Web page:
Brazilian leftist Lula wins third presidential term to redeem his tarnished legacy | The mighty 790 KFGO
By Anthony Bodle
BRASILIA (Reuters) – Brazil’s left-wing leader Luiz Inacio Lula da Silva won a third presidential term on Sunday in a remarkable comeback for the country’s first working-class president, whose political career nearly ended in prison.
A former metalworker born to illiterate farmworkers, Lula has been the most central figure in Brazilian politics for four decades, since he led union strikes against a military dictatorship in the 1980s and formed the left-wing Workers’ Party.
Lula called his victory over far-right President Jair Bolsonaro by a tight margin in a Sunday run-off a ‘resurrection’ after being jailed in Brazil’s biggest corruption scandal after his two presidential terms from 2003-2010 .
“They tried to bury me alive and I’m here to rule this country,” he said in a speech from his campaign headquarters on Sunday evening, his voice deep and hoarse after months of campaigning.
The 77-year-old, whose once bushy hair and trademark beard has turned white, has relied on unrivaled political instincts and charisma to overcome intense skepticism from his Workers’ Party, which has overseen a deep recession and a sweeping corruption scandal that ultimately brought Bolsonaro to power. .
Lula has vowed to undo Bolsonaro’s legacy, including pro-gun policies and the weakening of environmental protections in the Amazon rainforest, which have left Latin America’s largest nation increasingly isolated on the world stage. .
The man former US President Barack Obama once called “the most popular politician on Earth” left office 12 years ago with a record 87% approval rating. His policies have lifted millions out of extreme poverty, expanded access to education and health care, and reduced Brazil’s deep social inequalities during years of robust growth driven by a global commodity boom.
His presidency also reinvigorated Brazil’s oil and shipbuilding industries, while its economy grew to number six in the world. Brazil’s global prestige reached new heights as it was chosen to host the Olympics and the FIFA World Cup.
However, Lula’s legacy was tarnished by revelations of an extensive government procurement bribery scheme, benefiting the leaders of major political parties, including his own. That and a deep 2015-16 recession provided impetus for the impeachment of his hand-picked successor, former President Dilma Rousseff.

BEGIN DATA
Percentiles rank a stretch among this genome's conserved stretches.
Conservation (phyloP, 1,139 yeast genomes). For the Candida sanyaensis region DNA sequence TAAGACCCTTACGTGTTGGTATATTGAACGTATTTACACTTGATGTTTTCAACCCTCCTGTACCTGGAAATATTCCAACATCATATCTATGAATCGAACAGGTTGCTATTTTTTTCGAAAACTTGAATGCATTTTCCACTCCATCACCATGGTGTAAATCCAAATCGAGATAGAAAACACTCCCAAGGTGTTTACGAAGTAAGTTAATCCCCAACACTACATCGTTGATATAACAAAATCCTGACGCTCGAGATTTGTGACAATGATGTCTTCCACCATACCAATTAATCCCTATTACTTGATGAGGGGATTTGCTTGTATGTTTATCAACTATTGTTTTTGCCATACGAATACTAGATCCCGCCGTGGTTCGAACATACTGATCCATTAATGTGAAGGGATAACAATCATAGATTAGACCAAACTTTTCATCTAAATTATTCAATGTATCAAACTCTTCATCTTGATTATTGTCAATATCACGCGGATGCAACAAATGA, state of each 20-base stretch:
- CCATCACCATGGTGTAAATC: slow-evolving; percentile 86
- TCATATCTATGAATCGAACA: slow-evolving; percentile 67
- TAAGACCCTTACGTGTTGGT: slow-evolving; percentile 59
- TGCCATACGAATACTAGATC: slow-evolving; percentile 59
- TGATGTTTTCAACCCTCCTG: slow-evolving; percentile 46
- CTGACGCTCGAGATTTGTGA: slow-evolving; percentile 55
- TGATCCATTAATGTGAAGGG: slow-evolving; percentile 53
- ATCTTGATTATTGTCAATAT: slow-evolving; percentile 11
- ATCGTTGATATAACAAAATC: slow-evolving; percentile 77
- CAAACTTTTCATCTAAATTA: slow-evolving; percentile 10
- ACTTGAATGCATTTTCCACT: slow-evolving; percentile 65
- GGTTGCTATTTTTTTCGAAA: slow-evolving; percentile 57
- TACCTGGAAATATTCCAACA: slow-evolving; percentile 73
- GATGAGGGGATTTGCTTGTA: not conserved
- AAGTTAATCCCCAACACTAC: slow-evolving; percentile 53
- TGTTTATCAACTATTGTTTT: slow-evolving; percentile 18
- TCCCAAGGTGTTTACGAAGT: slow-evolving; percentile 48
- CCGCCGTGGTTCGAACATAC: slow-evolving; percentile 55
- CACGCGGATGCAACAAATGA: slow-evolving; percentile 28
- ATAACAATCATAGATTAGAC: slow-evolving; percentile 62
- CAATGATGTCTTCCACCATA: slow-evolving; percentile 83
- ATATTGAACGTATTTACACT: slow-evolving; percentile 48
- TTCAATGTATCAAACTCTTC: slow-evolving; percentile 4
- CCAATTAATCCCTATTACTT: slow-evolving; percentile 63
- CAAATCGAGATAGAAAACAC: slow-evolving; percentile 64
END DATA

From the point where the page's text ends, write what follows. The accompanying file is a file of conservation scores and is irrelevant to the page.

Lula was also on trial for receiving real estate and other gifts as bribes from engineering firms hung on the graft investigation. He was found guilty in 2017 and sentenced to 9 and a half years in prison.
The convictions barred him from running for president in 2018, when Bolsonaro came to power on a wave of conservative backlash and antipathy towards the Workers’ Party.
The former president was freed after 19 months and Brazil’s Supreme Court overturned his convictions on the grounds of improper jurisdiction, after the judge charged with his prosecution was found to be biased. Lula has always denied the charges and said his enemies tricked him into removing him from Brazilian politics.
Lula emerged from prison as a pragmatic politician vowing to fight rising hunger and unemployment by channeling public loans and investment to strategic industries while committing to fiscal responsibility.
He forged a broad center-left coalition including left-wing social movements and his centrist rival from the 2006 election, former Sao Paulo governor Geraldo Alckmin, which helped calm investors fearful of more interventionist economic policy. .
Lula promises to attract foreign investment by restoring Brazil’s credibility as guardian of the Amazon rainforest, where Bolsonaro has allowed deforestation to reach a 15-year high.
Lula toned down his leftist image in the latest stage of the campaign, swapping his Workers Party’s bright red colors for white attire, while making more biblical references as he addressed the growing evangelical Christian community from Brazil.
After losing his first wife to a stroke while in prison, Lula remarried last year to sociologist Rosangela da Silva, known as Janja.
A heavy smoker for years, Lula was treated with chemotherapy for throat cancer in 2011, deepening his gruff baritone.
(Reporting by Anthony Boadle; Editing by Brad Haynes and Grant McCool)